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The question of “Why”

I originally wrote this in June 2009 when I was still dating the wonderful woman who would become my wife. I am attending a wedding this weekend of another young Mormon couple which got me to thinking about my own explorations into religion. I thought I would share them with you now.

The journey into why is a frightening one. For most of my life I have lived by the 10 Commandments. Not on a conscious level but as a general rule for how I conduct myself.

Most importantly, I have lived by the golden rule do unto others as you’d have them do unto you.

Treat people how you wish to be treated. I never really considered why I lived this way. I credit it to good parenting and upbringing. It always seemed like the right way to live. Why should I hurt others when I could work for the greater good? That way everyone benefits. I live for the greater good. I never really questioned why. Until now.

In recent months I’ve dipped my toes into religion. Don’t worry, I’m not going full on born again. I have explored Mormonism. My girlfriend is Mormon. The biggest reason is their belief of an eternal family. They believe once you die you go on living with your family forever. None of that “til death so us part” nonsense. The process is not automatic (and honestly not one I fully understand yet) and involves a temple marriage and being “sealed” to each other.

So once you’re sealed in a temple, you live with your family forever.

I’ve never given much thought to an afterlife but if there is one, being with your family sounds pretty good to me. Where is all thing back story taking us? The questioning of WHY?

Why do we live like we do? Why do we act as we do?

I often think about introspection and try to look inward as much as I can because It’s the key to understanding yourself. Part of that is questioning why.
I have not questioned myself why in a long time. I realized this as I found myself incredibly sad one Sunday afternoon and couldn’t figure out why. I had just come from church. And I was a mental mess. I just wasn’t feeling it.

I hear all the time of people speaking of the comfort religion brings them. I didn’t see it. Maybe I need to try harder.

In my discussion with my girlfriend she pointed out how I was basically a good person as far as religion goes. I don’t smoke. I don’t drink. Never touched drugs. I’m pretty boring.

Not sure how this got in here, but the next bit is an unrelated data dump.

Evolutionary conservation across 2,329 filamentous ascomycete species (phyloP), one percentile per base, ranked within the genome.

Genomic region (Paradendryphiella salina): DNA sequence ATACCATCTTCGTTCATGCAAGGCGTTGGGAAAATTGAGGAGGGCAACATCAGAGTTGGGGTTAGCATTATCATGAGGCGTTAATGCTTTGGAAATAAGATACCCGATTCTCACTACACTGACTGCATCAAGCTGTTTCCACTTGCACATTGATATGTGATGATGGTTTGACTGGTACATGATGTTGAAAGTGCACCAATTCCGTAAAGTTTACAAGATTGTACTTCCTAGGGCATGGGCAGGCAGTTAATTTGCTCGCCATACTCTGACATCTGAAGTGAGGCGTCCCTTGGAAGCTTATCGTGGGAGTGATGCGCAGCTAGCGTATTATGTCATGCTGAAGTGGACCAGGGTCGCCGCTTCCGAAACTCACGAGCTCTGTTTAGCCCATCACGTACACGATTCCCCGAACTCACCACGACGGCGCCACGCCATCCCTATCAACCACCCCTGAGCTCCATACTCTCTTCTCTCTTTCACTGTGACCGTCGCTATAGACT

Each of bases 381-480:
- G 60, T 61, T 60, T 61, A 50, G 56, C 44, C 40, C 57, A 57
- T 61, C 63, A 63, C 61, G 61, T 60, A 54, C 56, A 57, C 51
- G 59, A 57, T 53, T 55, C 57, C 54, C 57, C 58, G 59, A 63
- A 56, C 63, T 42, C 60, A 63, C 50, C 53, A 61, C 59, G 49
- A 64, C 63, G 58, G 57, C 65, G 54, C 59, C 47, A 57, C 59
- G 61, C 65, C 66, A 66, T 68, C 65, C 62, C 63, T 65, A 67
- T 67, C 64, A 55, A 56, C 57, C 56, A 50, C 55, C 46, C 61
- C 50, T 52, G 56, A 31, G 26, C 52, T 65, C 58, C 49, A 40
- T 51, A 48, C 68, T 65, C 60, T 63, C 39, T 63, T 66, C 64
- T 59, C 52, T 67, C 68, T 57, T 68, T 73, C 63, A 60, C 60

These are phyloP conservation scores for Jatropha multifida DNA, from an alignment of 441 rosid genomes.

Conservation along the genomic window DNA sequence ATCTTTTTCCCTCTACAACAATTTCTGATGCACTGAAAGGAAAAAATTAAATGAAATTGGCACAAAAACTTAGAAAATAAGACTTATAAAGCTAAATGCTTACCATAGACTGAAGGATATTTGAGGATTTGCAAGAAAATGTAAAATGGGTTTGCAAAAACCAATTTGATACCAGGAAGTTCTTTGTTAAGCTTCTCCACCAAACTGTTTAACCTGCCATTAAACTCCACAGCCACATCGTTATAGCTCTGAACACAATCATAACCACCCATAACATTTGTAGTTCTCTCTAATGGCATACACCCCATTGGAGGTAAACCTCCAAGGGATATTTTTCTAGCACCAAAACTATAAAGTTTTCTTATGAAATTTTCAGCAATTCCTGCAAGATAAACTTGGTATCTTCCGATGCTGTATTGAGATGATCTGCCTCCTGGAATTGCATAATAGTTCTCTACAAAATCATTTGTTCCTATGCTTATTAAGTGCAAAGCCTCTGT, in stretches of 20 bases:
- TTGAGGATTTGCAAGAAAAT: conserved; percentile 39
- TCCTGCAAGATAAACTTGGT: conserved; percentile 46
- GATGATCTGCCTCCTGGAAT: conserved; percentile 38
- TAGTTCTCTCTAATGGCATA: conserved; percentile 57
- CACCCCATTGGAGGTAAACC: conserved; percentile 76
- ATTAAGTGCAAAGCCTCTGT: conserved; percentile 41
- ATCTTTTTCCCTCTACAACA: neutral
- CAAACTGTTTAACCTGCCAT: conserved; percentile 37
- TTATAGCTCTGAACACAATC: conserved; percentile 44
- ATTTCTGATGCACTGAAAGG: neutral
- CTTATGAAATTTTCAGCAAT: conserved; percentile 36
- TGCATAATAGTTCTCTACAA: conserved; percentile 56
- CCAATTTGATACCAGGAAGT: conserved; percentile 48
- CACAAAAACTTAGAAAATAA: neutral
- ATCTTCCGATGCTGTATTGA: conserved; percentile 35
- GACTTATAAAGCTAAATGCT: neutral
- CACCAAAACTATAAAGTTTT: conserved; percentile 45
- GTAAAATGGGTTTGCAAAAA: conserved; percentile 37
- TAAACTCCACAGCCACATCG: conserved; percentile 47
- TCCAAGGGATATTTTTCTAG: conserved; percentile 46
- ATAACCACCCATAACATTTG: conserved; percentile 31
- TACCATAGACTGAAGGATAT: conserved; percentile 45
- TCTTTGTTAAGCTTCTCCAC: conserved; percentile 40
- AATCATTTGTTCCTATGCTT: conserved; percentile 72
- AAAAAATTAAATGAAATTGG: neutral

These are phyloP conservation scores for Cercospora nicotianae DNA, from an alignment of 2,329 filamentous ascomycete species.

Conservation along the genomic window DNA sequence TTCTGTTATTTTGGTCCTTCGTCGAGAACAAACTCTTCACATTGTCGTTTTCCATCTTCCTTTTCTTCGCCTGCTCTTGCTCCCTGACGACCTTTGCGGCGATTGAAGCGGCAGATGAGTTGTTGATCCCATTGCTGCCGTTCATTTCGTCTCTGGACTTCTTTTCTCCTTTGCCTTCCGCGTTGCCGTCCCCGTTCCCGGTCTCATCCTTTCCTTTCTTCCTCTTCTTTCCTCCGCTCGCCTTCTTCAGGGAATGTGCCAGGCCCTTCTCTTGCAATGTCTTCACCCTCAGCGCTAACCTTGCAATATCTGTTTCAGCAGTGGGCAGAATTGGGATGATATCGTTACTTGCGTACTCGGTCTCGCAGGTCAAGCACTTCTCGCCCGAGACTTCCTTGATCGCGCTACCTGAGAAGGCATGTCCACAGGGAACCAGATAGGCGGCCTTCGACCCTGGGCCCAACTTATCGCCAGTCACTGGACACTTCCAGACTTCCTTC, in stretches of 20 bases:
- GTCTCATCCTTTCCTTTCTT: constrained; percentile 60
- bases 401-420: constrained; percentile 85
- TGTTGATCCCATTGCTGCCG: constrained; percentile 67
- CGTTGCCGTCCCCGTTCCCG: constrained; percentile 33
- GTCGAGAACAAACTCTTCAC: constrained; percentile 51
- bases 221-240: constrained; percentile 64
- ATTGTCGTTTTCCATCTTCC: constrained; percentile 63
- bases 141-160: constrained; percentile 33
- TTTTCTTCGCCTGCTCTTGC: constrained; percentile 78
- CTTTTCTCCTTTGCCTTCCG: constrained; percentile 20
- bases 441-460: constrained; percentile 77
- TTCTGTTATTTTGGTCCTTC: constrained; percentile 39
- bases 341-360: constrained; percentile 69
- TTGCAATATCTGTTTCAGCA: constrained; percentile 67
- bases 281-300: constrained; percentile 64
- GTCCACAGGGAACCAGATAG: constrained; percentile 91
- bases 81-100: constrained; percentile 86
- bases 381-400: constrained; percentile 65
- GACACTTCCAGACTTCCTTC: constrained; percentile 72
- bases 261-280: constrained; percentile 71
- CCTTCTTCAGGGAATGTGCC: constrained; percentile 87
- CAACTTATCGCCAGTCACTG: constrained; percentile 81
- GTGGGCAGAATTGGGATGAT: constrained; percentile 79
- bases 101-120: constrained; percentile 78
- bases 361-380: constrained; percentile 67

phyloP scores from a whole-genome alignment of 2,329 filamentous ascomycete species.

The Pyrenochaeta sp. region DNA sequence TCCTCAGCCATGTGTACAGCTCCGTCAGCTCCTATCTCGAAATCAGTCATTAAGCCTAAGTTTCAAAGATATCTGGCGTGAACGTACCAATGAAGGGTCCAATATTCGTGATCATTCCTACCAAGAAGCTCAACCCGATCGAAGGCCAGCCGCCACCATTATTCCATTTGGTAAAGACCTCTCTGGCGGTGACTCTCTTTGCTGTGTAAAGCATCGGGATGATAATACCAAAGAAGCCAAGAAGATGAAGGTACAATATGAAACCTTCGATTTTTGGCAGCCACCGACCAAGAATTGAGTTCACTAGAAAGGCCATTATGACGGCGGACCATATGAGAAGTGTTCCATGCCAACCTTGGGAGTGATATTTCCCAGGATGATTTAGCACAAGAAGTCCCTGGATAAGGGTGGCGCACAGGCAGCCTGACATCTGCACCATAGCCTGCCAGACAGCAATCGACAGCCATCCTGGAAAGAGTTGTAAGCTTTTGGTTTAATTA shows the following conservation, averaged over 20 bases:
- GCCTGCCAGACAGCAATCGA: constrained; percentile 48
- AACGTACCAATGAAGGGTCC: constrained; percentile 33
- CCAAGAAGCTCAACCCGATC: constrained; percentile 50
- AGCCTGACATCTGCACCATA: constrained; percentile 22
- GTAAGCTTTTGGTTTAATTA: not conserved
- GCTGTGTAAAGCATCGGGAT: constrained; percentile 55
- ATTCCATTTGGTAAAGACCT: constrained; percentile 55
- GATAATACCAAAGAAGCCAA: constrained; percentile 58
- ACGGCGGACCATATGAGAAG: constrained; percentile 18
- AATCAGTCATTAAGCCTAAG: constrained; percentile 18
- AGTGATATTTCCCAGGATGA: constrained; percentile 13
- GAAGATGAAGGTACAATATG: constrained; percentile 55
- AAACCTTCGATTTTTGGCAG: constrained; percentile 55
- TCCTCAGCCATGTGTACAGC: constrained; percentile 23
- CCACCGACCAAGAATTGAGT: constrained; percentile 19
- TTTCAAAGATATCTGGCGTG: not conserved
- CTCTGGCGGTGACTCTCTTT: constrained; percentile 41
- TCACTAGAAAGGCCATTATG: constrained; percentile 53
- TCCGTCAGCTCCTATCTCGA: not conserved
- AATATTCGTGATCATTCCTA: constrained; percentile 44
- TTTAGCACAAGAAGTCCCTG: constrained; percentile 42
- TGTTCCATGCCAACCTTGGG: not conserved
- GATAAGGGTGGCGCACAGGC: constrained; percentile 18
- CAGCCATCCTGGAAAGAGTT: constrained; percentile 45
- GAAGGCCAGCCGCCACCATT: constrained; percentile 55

The other trigger was the message from church itself. The message was about giving yourself to God and letting him into your life. The message was presented well and in a sensical, applicable way.

However, that is a main point of contention for me because I’ve seen it taken too far to often. You can’t expect God to run your own life. You can’t look at thing and go, “God will take care of me” and not help yourself. God will only take it so far. You need to help.

God will help you out and nudge you on the right direction. He will be your guide to life and try to push you down the right path. He won’t drove the car or be your GPS. He’ll ride along and suggest routes along the way.

Writing and printing are in my blood

I like writing and I’ve really enjoyed living in an age where we can write and share our words with not just the people near us but worldwide. This is a great time to be alive for the sharing of words and ideas.

I remember when I was growing up I really wanted to produce a book of my poetry. I was obsessed with the printing process and creating lasting works from my own words. I had the skills and ability to create a layout in PageMaker and I had enough works even then to make a small book of my works.

I would design, print and somehow sell or giveaway the books myself. I had no idea how to go about doing this though. There was not internet like we have today. We were still on the early days of modems and my family’s farmhouse got a blazing 26.4bps connection to the internet. This was just enough to load medium sizes pictures at a decent rate and in the early days of Napster, download a single MP3 file in a couple of hours.

I thought long and hard about getting my book into stores. I had no idea how to accomplish this. I had no clue how to get my book into anywhere but the local coffee shop where I knew the owners and they were family friends. I had no way to get my tiny book into a proper bookstore other than walk in and place a couple of copies on a shelf which I did think about. ((Not that I thought about any legal repercussions of that act at the time.))

I never did create a book for myself. Sure, I still thought about it. I poured a lot of my energy into creating the literary magazines ((Lit Mags)) for my middle school and high school. I always prided myself on seeing larger schools produce only a single magazine throughout the school year. Whereas, we always strove to produce two or in one year, three separate magazines.

I loved being able to get my work and the work of my peers into a magazine. We also took steps to creation a CD project my senior year of high school. Equipped with our school’s distance learning room that had long run out of funding, we plugged a couple of microphones into the system and get a pretty clean recording from the acoustic guitar, a capella performances, a full three or four piece band, and I believe a single monologue or something similar. ((I always kick myself I did not keep one of those discs in a safer place. I had a couple of copies but I think I gave them all out to friends and family of the performers who had not gotten a chance to buy one with the magazine.))